In Review: Star Wars: The Last Jedi Adaptation #4

I love Star Wars, but the visuals on this book just break my heart.

The covers: A pair to find in this pivotal moment from the Star Wars saga. The Regular cover by Rahzzah has Luke in the foreground bottom left, looking over his shoulder at something that’s not making him happy. In the background is the Force ghost of Master Yoda. The diminutive Jedi looks upon the thing that’s causing Skywalker consternation. A red glow is on both characters and embers fly about them, standing out against a dark sky. Hmm…What could possibly be going on? Good visual tease about what’s occurring without giving the moment away. The Variant cover is by Rod Reis and features a bust shot of Amilyn Holdo holding a blaster in her right hand. Behind her are the bombers that were lost in the first issue of this series as they try to down the First Order destroyer. This is a great looking cover, with the character strongly resembling actress Laura Dern. Sadly, I really did not like this character in the film, and that influences my love of this frontpiece, so this won’t be a cover I’ll be looking to collect. Overall grades: Regular A and Variant C+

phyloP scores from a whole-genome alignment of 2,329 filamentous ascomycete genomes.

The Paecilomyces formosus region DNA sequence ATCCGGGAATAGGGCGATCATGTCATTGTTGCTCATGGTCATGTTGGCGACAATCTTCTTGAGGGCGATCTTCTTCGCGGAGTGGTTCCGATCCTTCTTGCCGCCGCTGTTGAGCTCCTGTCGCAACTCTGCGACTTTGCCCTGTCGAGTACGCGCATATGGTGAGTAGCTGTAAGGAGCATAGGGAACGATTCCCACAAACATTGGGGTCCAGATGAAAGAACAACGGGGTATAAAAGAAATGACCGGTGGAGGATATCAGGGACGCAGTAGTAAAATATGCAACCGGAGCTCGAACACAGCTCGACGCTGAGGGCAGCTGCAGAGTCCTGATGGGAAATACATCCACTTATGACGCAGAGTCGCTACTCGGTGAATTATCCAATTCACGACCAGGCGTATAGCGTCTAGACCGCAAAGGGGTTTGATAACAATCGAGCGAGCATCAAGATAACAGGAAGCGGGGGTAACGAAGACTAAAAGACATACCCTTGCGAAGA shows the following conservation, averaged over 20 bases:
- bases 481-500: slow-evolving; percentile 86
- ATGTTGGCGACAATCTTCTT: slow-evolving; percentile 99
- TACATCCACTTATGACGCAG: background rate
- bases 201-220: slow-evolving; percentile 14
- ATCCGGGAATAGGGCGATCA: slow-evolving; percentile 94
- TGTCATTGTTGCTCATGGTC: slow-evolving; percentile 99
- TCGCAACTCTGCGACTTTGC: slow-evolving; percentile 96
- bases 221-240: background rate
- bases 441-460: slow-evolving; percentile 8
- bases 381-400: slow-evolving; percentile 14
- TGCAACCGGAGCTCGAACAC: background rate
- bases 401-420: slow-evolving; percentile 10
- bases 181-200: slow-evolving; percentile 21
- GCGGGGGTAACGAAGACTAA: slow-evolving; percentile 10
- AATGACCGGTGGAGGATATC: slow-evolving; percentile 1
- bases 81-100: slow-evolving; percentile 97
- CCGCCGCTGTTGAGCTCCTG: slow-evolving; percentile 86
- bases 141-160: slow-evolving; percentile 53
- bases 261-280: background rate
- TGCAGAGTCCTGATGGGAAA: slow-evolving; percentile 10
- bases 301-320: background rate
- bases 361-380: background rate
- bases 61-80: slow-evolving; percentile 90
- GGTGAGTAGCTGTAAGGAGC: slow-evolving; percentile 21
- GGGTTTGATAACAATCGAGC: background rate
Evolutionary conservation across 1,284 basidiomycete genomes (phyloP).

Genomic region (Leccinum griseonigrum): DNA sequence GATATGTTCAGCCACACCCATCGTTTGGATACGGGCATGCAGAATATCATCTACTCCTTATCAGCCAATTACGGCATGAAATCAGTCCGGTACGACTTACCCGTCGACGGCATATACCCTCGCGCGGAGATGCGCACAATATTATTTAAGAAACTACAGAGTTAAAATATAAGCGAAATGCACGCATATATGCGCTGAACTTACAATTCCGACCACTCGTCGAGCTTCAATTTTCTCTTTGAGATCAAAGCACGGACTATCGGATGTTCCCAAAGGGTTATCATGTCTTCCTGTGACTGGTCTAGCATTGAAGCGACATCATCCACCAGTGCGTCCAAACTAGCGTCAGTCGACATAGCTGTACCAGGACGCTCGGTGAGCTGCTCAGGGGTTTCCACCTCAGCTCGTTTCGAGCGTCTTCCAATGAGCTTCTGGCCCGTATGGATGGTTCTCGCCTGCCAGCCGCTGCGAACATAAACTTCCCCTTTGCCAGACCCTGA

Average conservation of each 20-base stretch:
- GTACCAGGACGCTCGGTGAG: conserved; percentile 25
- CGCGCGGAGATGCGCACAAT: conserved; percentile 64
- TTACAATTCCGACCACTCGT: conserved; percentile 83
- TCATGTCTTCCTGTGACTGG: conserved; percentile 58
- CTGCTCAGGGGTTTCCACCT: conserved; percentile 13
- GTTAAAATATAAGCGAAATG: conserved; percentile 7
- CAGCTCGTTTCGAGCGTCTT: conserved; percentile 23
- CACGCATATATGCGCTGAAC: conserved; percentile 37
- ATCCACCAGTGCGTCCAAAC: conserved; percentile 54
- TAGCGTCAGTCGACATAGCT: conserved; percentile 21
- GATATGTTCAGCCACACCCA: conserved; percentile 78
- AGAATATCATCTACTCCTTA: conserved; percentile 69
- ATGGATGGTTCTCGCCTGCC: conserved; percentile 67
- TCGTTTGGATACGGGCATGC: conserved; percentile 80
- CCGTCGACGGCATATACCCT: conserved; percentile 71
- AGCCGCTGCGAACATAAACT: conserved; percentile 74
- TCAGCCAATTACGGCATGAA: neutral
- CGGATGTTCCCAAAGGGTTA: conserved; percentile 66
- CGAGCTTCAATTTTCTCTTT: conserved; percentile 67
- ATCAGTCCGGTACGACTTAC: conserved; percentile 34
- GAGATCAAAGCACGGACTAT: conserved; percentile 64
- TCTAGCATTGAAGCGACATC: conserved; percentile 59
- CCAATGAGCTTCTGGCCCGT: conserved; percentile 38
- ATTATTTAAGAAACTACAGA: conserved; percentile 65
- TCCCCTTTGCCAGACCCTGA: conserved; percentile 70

The story: Gary Whitta’s adaptation begins with Rey going after Luke on Ahcho-To during a downpour. She wants to know if he tried to kill Ben Solo, creating Kylo Ren. She battles him with her staff, but he quickly disarms her. She ignites her lightsaber and forces the former Jedi Master to the ground. He confesses that he did. Luke says that he saw that Snoke had corrupted him. Unfortunately, “…for the briefest moment of pure instinct, I thought I could stop it.” However, Luke’s lightsaber woke Ben, who saw his uncle before him, his weapon activated, ready to kill him. Ben drew his own saber and he blasted his uncle back and turned forever to the Dark Side. Rey tells Luke he could be turned. She wants to go to Kylo to turn him back to the light. Luke responds, “This is not going to go the way you think. And I can’t help you.” She goes to the Millennium Falcon and leaves with Chewbacca and Artoo. Alone, Luke goes to the tree that houses the sacred Jedi texts to burn them. Yoda is there as a Force ghost and creates a lightning bolt which starts the fire. He and Luke have a conversation on the past and the future and what it means to be a master. The story then moves to Finn and Rose (and BB-8) who are aboard DJ’s stolen ship. The two are schooled on how the world works. Meanwhile, Poe is having issues with the leadership of Holdo, who’s style is very different from Leia’s. Unknowingly, Rey, Finn, and Rose are headed toward the same location, while Poe makes an unwise decision. There’s nothing new revealed in this portion of the adaptation, but it faithfully follows the film. The book ends on a terrific cliffhanger that occurred before the highpoint of the film. Overall grade: A